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Photo of Gaia work in P Street alley by PoPville flickr user a digital cure

Ed. Note: Sadly, this will be Beth’s last contribution as she is moving on to an internship at SAAM (Smithsonian American Art Museum.) Congrats Beth and thanks for all your great recommendations! If anyone is interested in covering the museum scene for PoP please send an email to princeofpetworth(@)gmail

Art After Dark: Street
If you missed last week’s gallery parties, you’ll have another chance to check out contemporary art to the tune of electro pop tomorrow night at the Art Museum of the Americas’ second annual Art After Dark. The event, which is themed “street,” will include video and performance art by local artists, including Billy Friebele and Kristina Bilonick, as well as music by Screen Vinyl Image, DJ Smudge and multi-talented violinist/hipster overlord Matthew Hemerlein. Oh, and there will be food trucks. And an iPad raffle.
Where: Art Museum of the Americas (Metro: Farragut West)
When: Sept. 1 from 8 p.m. to midnight.
How Much: Tickets are $25 in advance; $30 at the door. Includes open bar and entry to the after-party at L2 Lounge on Cady’s Alley.

Gaia: New Works
Irvine Contemporary may be on the move, but that hasn’t stopped the gallery from organizing a full fall exhibition schedule. First up is this show of new works by Baltimore/Brooklyn-based street artist Gaia to be hosted by the Montserrat House (9th and V Streets NW). Known for his black-and-white drawings wheat pasted on buildings around Washington, Baltimore and New York, Gaia will focus in this show on the history of cities and the environment. In conjunction with the exhibition, he will be installing public murals in “symbolic locations” around the city.
Where: Montserrat House (Metro: U Street-Cardozo)
When: Sept. 9 to 17. Opening reception on Sept. 9 from 6 to 8 p.m.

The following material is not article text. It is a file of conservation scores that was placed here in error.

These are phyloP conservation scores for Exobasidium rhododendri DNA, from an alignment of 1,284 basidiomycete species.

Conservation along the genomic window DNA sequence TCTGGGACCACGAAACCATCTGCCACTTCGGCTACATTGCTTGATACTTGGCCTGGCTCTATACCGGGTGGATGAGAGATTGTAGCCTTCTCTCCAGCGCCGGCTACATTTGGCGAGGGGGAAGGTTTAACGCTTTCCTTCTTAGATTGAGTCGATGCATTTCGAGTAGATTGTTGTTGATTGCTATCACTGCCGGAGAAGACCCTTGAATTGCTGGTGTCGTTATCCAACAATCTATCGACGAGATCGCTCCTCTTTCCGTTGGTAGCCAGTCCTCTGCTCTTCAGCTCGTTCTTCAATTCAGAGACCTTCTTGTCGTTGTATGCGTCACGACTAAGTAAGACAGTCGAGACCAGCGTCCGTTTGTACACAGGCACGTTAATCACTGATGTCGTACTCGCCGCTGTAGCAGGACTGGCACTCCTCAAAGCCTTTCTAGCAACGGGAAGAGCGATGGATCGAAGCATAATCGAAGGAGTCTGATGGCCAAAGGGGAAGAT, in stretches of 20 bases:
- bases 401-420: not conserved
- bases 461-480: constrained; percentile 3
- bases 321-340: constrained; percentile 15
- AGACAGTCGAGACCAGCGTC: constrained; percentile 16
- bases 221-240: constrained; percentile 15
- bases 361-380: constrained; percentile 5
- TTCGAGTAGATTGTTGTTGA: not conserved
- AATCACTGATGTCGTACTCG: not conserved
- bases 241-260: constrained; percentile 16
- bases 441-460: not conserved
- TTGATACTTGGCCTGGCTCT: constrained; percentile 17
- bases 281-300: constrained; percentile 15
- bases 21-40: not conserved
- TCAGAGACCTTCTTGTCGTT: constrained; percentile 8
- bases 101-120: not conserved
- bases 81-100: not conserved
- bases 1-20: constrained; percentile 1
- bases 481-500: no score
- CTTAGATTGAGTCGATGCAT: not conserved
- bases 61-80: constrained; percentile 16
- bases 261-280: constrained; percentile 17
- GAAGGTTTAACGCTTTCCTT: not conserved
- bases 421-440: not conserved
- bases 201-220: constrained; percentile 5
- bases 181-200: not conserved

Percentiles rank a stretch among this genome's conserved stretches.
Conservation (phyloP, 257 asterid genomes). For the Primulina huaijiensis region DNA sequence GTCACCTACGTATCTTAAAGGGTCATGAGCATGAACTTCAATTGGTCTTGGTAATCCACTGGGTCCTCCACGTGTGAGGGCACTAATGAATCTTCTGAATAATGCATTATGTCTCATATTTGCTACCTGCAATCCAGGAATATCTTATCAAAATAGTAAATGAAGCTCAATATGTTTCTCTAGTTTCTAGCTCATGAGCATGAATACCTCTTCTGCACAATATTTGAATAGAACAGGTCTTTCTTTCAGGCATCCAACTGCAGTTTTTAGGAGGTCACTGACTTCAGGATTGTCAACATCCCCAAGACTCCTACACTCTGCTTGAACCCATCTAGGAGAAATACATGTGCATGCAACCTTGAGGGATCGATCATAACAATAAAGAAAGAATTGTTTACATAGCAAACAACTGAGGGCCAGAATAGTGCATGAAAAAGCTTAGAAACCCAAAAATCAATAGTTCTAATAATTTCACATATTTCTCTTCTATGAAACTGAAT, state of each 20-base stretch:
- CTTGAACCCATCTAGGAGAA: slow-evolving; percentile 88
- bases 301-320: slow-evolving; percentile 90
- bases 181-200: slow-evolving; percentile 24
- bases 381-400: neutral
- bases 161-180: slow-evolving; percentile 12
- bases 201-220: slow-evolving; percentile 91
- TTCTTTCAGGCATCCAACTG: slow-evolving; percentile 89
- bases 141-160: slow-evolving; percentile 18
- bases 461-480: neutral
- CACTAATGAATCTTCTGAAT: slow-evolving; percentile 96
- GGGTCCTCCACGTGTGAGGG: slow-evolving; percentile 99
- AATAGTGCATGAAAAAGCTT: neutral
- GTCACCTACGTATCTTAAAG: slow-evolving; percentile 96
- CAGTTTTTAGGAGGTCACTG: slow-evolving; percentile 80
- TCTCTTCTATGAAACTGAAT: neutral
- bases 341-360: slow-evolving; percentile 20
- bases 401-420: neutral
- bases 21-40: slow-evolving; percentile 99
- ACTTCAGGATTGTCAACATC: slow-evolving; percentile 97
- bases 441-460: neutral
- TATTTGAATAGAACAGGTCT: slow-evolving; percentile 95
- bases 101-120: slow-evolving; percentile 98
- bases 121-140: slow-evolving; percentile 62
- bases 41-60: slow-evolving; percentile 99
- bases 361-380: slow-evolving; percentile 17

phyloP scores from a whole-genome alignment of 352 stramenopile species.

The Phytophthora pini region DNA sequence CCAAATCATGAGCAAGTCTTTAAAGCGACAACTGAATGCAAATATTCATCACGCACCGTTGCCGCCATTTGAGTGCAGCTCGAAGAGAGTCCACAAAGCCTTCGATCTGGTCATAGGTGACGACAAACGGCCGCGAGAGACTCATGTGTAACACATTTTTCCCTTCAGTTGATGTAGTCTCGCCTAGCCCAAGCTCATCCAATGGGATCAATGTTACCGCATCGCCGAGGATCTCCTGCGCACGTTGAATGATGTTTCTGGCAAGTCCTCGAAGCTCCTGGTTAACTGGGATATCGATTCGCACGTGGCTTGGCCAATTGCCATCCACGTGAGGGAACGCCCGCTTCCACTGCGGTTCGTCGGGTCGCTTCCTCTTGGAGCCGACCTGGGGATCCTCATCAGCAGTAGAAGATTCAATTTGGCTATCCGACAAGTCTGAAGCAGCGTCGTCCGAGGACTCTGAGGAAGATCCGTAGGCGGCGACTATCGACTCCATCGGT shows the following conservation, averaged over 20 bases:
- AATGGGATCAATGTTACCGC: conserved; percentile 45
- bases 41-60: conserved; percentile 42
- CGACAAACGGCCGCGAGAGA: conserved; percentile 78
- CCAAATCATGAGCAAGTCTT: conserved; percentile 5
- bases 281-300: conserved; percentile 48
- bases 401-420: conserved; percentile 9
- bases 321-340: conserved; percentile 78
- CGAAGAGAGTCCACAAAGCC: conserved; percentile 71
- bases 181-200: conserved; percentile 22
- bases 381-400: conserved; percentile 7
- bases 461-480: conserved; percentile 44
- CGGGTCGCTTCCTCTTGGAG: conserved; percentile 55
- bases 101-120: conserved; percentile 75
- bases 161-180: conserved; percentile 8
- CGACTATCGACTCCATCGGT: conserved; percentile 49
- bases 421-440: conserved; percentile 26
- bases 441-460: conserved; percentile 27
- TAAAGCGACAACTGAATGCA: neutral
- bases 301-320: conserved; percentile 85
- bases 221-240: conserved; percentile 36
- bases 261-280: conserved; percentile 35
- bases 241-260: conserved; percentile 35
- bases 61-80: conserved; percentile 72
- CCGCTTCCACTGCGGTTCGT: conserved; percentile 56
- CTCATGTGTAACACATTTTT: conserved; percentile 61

How Much: Free

Ellington Robinson: In Quest of The Sun
D.C.-based painter Ellington Robinson tackles migrations, both physical and socioeconomic, in this upcoming solo show at Project 4. The elements of his highly structured, three-dimensional collages are anything but random: found objects, such as cassette tapes, vinyl records and travel documents, reference his childhood in a musical household and his move from Washington to St. Croix. But the works also address more universal themes of ancestry, collective memory and social mobility.
Where: Project 4 Gallery (Metro: U Street-Cardozo)
When: Sept. 9 to Oct. 15. Opening reception Sept. 9 from 6:30 to 9 p.m.
How Much: Free

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Sebastian Martorana’s marble Impressions (2009) are on view this week at Irvine Contemporary. Image courtesy Irvine Contemporary. Copyright Sebastian Martorana.

Pattern: Three Generations of Shape and Color
This is your last week to catch a small but vibrant exhibition of three generations of color-field painting at the Carroll Square Gallery. The show positions a 1967 work by Thomas Downing, of the ubiquitous Washington Color School, in the midst of divergent works by two contemporary painters: celebrated local artist Tom Green and Baltimore-based emerging artist Linling Lu. These two begin with the flat color and symmetry of their hard-edge predecessors, but go on to weave in decorative elements — Green through evocative, minimalist glyphs and Lu in one highly geometric portrait.
Where: Carroll Square Gallery (Metro: Metro Center or Gallery Place-Chinatown)
When: Until Aug. 26.
How Much: Free

“Artist Tribute 2” Grand Finale Block Party
This Thursday Irvine Contemporary wraps up the final exhibition at their Logan Circle space with a bang. Works on view include Shepard Fairey’s Flag series, a homage to Jasper Johns, and Sebastian Martorana’s clever marble monuments to fleeting everyday moments (above). Music will be provided by local DJs Yoko K and Will Eastman. While Director Martin Irvine has yet to announce a new permanent space for his gallery, two fall exhibitions are already planned for the Montserrat House at 9th and U St. NW.
Where: Irvine Contemporary (Metro: Dupont Circle)
When: Aug. 25 at 6 p.m.
How Much: Free

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Roger Brown, Natural Bridge, 1971, oil, Smithsonian American Art Museum, Gift of the S.W. and B.M. Koffler Foundation.

As I toured the new exhibition of Chicago art at the Smithsonian American Art Museum, our own city’s modern art legacy was what first came to mind. That legacy tends to revolve around the Washington Color School of the 1960s. Whether you love them or hate them, the color field painters that populate local museums succeeded in engaging with the postwar behemoth of Abstract Expressionism. They didn’t so much pioneer a Washington movement as they did push the boundaries of one born in New York. What is most satisfying about Made in Chicago: The Koffler Collection is the extent to which its artists flout such linearity.